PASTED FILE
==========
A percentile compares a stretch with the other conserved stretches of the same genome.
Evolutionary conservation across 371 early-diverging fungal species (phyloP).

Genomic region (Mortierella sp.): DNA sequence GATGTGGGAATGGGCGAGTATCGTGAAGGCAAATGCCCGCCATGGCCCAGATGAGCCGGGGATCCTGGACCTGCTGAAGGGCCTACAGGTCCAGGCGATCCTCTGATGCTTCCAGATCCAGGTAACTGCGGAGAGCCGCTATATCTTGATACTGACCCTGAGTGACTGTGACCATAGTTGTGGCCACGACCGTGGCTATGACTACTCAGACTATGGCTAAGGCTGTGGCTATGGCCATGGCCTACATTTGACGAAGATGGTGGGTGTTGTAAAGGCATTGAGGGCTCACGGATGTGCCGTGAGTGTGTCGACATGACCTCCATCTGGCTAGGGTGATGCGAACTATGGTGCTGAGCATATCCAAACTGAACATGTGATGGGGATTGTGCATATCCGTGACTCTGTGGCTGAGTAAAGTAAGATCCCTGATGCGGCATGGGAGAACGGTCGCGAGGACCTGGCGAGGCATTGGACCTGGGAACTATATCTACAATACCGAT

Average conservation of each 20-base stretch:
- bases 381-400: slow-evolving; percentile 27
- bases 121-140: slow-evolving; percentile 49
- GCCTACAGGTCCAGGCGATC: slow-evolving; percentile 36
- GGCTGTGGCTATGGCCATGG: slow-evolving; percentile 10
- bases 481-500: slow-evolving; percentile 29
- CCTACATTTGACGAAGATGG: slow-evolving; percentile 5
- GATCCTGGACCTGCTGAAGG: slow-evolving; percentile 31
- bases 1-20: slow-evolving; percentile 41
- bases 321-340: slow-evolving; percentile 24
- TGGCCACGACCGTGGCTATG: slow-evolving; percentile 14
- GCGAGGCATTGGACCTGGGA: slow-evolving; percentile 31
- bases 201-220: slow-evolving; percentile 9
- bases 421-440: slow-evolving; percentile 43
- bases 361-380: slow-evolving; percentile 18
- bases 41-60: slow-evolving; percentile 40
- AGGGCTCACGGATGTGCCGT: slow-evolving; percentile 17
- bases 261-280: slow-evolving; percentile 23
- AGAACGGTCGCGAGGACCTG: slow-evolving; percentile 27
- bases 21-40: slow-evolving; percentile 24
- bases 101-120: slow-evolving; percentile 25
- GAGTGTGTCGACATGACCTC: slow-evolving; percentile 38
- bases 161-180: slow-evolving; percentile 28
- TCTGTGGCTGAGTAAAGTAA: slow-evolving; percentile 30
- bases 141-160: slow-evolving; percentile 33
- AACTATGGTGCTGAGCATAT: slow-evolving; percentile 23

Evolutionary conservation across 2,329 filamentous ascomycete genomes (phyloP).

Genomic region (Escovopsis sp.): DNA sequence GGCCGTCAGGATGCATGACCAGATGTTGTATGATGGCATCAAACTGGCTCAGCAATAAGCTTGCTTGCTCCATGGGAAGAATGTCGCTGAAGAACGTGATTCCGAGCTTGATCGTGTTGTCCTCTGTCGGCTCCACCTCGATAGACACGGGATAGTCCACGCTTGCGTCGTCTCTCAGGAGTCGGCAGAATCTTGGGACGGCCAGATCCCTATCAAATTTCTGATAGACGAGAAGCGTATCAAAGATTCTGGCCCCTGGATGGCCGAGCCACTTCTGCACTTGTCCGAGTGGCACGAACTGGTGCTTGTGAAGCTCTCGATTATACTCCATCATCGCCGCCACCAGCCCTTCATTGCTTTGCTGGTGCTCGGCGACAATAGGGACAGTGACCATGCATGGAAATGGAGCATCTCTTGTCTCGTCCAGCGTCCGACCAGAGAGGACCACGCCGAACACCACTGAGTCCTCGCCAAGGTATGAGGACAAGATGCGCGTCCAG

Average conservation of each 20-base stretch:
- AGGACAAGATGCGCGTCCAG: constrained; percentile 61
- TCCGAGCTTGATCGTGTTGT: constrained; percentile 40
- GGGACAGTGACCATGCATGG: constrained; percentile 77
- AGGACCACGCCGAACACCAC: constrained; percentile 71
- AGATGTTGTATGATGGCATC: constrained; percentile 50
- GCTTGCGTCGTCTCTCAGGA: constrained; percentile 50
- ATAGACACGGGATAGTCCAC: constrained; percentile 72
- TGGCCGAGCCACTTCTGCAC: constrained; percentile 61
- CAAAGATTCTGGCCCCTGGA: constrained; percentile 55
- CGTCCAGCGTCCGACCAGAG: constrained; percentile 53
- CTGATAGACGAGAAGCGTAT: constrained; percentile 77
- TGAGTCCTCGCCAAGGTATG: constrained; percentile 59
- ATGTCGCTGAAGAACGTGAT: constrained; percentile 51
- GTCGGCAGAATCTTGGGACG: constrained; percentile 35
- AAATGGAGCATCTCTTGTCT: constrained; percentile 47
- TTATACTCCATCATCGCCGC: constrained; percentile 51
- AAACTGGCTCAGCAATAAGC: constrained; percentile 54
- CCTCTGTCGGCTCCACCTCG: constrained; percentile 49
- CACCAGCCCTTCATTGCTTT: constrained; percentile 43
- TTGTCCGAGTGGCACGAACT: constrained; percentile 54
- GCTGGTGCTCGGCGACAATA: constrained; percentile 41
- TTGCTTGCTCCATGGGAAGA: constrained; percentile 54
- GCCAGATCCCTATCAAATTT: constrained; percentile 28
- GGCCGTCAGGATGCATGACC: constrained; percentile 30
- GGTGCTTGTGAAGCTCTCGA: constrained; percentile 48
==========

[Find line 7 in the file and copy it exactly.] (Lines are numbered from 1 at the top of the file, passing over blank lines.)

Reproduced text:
- GCCTACAGGTCCAGGCGATC: slow-evolving; percentile 36